And here’s a few more of my favorites. Links followed by excerpts. Enjoy!
As a kid, I used to tease my dad on road trips for tuning in to the classic rock station. It just seemed so stereotypically old-man-ish.
Yet as I approach my 40th birthday, and the inevitable midlife crisis that comes with it, I found myself dusting off my old Metallica And Justice for All CD for the first time in nearly 20 years – and testing the limits of my car stereo.
Hey, it could be worse. At least I didn’t blow my retirement savings on a Ferrari or run away with the secretary.
While I reminisced about my youth, our editorial director, David Dittman, mentioned that he and Metallica frontman James Hetfield both graduated from Brea-Olinda High School in the Los Angeles suburbs.
It seems that, as a young man, Mr. Hetfield already had his life mapped out. In the school’s 1981 yearbook, he listed his future plans as “Play music, get rich.”
Ted Williams was arguably the best hitter in the history of baseball.
The Boston Red Sox leftfielder finished his 19-year professional career with a lifetime batting average of .344 and an on-base percentage of an incredible .482, and this despite taking time off in the prime of his career to fight in World War II and the Korean War.
He also won the Triple Crown, meaning he led the league in batting average, home runs, and runs batted in… and he did it twice.
To put that in perspective, there’s only been 16 Triple Crown winners in the history of baseball, and two of those belong to Williams. And to cap it off, Williams was also the last Major League Baseball player to bat .400 in a season.
It’s safe to say that Ted Williams knew a thing or two about hitting a baseball.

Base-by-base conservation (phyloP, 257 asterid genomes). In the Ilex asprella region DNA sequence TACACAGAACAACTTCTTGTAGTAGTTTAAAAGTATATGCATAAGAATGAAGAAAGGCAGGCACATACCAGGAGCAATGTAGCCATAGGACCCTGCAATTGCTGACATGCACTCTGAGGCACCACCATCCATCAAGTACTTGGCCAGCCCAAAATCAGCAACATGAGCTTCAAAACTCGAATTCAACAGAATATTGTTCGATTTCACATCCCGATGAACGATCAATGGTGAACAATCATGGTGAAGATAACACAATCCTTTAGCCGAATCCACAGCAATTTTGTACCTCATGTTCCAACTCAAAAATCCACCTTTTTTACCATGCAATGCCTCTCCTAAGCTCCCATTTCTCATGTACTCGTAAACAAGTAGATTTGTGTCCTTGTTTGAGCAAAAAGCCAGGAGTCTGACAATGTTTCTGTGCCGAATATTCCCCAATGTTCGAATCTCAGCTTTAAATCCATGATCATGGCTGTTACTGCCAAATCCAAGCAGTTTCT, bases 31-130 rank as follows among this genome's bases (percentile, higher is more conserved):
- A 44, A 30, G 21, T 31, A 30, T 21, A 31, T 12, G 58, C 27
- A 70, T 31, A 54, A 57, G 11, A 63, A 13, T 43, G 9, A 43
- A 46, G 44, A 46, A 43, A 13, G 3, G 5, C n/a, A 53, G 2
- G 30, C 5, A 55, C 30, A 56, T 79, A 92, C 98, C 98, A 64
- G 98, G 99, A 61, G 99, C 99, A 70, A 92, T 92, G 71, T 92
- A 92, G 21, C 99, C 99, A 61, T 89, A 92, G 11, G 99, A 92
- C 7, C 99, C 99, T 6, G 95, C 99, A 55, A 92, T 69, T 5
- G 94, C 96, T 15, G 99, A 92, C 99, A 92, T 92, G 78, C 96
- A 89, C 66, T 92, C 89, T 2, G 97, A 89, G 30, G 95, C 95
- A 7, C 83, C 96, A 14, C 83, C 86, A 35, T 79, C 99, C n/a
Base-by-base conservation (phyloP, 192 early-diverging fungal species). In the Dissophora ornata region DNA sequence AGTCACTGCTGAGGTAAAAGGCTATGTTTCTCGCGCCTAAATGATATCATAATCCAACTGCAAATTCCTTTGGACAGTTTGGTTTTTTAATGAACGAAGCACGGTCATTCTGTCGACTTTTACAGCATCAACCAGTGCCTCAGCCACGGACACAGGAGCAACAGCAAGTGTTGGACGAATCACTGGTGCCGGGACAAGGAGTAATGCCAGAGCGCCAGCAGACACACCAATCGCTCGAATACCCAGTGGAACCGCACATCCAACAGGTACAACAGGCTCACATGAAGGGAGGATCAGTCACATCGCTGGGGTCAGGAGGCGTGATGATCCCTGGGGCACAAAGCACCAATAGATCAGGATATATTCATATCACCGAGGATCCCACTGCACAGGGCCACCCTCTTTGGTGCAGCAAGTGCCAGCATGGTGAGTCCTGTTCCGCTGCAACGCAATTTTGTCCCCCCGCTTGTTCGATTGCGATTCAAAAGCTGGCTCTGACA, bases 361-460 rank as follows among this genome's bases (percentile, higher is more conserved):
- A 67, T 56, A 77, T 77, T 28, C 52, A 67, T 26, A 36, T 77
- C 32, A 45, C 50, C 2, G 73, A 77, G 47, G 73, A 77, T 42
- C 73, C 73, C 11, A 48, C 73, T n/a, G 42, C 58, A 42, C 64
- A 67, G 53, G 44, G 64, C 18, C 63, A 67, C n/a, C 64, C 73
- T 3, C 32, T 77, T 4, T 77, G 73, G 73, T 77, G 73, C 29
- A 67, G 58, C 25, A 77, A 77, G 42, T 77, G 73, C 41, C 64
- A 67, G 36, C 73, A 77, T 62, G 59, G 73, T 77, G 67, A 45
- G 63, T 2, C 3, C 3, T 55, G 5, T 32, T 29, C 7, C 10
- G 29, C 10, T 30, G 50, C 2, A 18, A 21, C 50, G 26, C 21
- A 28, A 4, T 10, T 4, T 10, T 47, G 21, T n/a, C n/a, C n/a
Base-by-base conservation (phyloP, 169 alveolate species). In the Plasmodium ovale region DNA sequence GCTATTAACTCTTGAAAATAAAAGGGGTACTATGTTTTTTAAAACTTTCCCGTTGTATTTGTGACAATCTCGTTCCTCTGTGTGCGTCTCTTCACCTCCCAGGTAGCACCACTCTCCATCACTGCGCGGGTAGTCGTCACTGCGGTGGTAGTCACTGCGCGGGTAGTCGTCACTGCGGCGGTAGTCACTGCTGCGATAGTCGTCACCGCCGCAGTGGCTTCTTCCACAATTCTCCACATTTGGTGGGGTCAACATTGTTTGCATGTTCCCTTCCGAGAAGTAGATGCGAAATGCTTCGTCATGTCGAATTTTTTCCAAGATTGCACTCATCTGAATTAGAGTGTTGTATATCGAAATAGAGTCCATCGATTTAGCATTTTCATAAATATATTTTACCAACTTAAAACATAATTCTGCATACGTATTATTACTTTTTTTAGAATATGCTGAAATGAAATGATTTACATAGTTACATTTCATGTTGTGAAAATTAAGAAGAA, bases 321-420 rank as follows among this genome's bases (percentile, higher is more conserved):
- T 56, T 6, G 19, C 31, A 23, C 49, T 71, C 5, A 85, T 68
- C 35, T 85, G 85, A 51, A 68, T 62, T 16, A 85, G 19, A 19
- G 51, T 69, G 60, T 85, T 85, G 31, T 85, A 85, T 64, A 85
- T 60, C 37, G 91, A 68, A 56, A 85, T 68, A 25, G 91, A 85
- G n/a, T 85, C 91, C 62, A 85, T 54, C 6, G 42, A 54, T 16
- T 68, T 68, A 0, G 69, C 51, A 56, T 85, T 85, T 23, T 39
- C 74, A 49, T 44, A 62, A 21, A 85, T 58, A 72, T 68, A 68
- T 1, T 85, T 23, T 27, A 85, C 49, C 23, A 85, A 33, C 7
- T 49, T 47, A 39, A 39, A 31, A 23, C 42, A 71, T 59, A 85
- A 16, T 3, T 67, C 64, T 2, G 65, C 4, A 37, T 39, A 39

Interestingly, we can apply a lot of his same insights to investing.
I pay my bills by telling other people what to do with their money. But I’m often asked: What do I do with my own money?
Well, that’s a very legitimate question, and I’m happy to share.
Before I get into it, I have to throw out a few common-sense caveats. Remember, I’m 39, have two young boys in the house that can clean out a pantry faster than a swarm of locusts, and a stay-at-home wife. I’m also in the prime of my career and trying to stash as much cash away as possible for retirement.
You might be in a very different stage of life or have a very different situation. What makes sense for me might be absurd for you.
So with that said, let’s get into it.
Once in a while I see a financial news headline so obviously ridiculous, I feel I should look at the writer with pity in my eyes and pat them on the head, the way you might comfort a child that just dropped his ice cream cone on the floor.
“Inflation is Right Around the Corner, Yellen Insists.”
Of course it is…
In defense of the columnist who wrote the story, these weren’t necessarily his views. He was simply relaying the Fed Chair’s comments from Wednesday.
My real pity is reserved for Ms. Yellen herself. If she actually believes that inflation is on the horizon, she’s clearly not very good at her job. She might even be delusional.